Anna Mary Robertson (aka Grandma Moses) was one of America’s most beloved self-taught artists. For 15 years, starting at age 12, she was a live-in housekeeper in a small rural community in upstate New York. Her employers noticed her admiration for their Currier & Ives prints and gifted her with an art supply kit of wax crayons and chalks. This was the beginning of her love for art, which ultimately included using such unusual materials as her own mix of flour paste, lemon and grape juice, grass, and even sawdust as paints. She also perfected her quilting and embroidery skills, until painful arthritis made it too difficult and she decided to exclusively paint at age 78.
She married Thomas Moses and together they lived the life of simple farmers with their five children. After her husband died in 1927, she earned the nickname of Grandma Moses. She started out selling her works for as little as $3 until she was discovered by art collector Louis Caldor. By the 1940’s, she was represented by Galerie St. Etienne and skyrocketed to international fame. Her positive outlook and quick homespun wit charmed the world.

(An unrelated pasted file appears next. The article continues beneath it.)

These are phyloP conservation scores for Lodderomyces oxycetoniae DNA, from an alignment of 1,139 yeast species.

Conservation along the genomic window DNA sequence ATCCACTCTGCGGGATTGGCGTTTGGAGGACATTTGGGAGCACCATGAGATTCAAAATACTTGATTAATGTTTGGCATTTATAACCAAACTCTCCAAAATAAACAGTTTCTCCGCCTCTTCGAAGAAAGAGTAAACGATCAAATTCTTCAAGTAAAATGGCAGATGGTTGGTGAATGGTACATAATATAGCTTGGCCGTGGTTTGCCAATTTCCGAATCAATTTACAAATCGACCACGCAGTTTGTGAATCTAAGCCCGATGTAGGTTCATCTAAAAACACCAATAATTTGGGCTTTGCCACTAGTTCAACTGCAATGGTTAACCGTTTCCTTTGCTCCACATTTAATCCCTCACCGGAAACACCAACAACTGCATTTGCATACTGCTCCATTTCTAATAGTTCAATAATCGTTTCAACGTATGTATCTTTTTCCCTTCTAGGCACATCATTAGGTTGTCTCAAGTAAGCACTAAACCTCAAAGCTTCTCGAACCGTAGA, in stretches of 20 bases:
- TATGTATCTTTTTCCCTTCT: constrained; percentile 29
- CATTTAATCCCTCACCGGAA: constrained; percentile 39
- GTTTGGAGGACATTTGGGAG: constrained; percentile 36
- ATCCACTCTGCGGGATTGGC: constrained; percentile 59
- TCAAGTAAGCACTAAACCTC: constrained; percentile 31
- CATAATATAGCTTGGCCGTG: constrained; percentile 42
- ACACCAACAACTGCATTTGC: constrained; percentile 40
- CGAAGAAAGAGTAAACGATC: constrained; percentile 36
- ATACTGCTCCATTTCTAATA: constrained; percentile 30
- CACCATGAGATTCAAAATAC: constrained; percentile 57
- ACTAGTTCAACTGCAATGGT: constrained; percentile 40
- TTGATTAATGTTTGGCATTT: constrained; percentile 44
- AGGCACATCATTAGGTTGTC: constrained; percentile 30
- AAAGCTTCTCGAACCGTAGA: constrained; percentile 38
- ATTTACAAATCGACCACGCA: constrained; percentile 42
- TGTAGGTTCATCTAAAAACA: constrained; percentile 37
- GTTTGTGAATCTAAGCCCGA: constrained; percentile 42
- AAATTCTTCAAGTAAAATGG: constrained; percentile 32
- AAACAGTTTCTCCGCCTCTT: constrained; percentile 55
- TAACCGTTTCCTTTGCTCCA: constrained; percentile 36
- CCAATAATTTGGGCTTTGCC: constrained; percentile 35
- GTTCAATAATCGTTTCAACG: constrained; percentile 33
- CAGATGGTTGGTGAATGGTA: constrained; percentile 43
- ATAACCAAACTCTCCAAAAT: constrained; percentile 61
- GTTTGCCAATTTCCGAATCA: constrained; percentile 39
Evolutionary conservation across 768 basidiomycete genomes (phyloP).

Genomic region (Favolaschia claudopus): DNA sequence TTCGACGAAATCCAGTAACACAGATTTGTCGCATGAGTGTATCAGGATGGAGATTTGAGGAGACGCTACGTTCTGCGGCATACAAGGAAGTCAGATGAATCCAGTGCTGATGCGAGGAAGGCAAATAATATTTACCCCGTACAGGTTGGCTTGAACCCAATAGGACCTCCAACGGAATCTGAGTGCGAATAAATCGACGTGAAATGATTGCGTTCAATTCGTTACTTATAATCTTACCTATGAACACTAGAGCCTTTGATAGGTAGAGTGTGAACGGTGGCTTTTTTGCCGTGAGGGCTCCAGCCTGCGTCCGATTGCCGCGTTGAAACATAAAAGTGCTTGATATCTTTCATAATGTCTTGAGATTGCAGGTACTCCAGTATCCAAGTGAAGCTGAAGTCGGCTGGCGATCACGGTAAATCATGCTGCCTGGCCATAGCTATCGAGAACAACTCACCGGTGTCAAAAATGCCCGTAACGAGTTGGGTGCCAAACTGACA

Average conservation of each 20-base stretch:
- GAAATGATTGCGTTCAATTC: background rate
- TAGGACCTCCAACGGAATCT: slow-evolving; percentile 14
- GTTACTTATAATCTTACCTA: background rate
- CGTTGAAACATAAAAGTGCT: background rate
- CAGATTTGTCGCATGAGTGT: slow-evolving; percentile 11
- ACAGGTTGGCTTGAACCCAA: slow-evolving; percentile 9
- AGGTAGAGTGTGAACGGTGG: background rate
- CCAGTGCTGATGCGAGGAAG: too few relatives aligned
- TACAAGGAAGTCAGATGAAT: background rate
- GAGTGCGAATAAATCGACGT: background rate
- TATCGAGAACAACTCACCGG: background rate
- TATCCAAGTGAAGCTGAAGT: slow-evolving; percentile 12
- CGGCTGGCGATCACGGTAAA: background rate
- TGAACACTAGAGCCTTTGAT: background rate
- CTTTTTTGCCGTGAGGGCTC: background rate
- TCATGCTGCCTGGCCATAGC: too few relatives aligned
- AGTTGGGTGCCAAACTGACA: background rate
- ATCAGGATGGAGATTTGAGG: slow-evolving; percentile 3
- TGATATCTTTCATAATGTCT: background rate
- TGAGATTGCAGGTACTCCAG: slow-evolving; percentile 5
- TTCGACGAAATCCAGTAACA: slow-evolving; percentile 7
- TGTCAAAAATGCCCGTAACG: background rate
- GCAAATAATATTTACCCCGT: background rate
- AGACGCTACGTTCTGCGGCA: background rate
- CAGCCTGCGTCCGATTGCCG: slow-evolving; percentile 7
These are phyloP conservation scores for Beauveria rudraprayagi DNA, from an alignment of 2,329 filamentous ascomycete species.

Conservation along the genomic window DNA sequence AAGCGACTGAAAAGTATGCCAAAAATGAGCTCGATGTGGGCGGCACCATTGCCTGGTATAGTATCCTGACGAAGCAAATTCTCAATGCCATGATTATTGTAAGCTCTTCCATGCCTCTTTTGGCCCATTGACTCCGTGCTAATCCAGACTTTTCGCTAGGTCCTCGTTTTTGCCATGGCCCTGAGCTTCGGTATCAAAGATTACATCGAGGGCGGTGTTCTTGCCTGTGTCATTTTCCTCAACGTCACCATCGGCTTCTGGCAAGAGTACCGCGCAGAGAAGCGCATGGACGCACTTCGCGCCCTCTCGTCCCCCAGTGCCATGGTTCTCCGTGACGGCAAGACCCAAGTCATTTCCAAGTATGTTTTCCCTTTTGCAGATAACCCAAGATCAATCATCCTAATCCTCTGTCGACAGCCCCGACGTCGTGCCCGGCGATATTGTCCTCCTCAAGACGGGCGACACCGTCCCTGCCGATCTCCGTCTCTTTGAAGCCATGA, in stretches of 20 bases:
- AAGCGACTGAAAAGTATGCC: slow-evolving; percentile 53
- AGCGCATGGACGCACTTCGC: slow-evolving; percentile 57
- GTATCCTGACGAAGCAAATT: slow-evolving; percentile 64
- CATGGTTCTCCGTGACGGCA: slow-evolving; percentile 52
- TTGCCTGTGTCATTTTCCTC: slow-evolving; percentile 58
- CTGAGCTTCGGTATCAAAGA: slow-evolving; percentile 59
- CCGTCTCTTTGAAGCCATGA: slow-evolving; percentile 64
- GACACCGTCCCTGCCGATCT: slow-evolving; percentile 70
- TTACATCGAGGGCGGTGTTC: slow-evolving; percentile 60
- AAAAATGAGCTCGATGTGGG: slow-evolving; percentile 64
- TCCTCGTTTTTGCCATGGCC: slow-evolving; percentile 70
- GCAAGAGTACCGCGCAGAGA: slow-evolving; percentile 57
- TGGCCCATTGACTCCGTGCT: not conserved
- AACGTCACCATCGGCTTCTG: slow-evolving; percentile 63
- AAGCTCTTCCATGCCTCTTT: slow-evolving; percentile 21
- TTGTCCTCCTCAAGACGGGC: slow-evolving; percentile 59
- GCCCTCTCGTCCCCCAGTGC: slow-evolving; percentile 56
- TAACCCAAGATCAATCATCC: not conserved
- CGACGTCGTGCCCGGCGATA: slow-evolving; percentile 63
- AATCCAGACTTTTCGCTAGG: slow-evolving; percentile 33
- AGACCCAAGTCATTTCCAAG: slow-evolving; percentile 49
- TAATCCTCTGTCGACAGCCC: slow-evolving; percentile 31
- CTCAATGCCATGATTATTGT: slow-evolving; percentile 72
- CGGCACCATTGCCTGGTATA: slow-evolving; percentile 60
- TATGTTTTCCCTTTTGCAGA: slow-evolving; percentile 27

Her painting style consisted of what she dubbed “old-timey” panoramic upstate New York landscapes. She depicted rural scenes that became so popular that they were used to commemorate American holidays in greeting cards, fabrics, and seasonal merchandise. Her paintings have a folk-art feel with complex pictorial description, flat images, linear style, and absence of perspective. She even added glitter sometimes to give a little extra sparkle.
Her 100th birthday was celebrated on the cover of Life Magazine in 1960. John F. Kennedy memorialized Grandma Moses (1860-1961) in a speech given after her death at age 101: “The directness and vividness of her paintings restored a primitive freshness to our perception of the American scene.”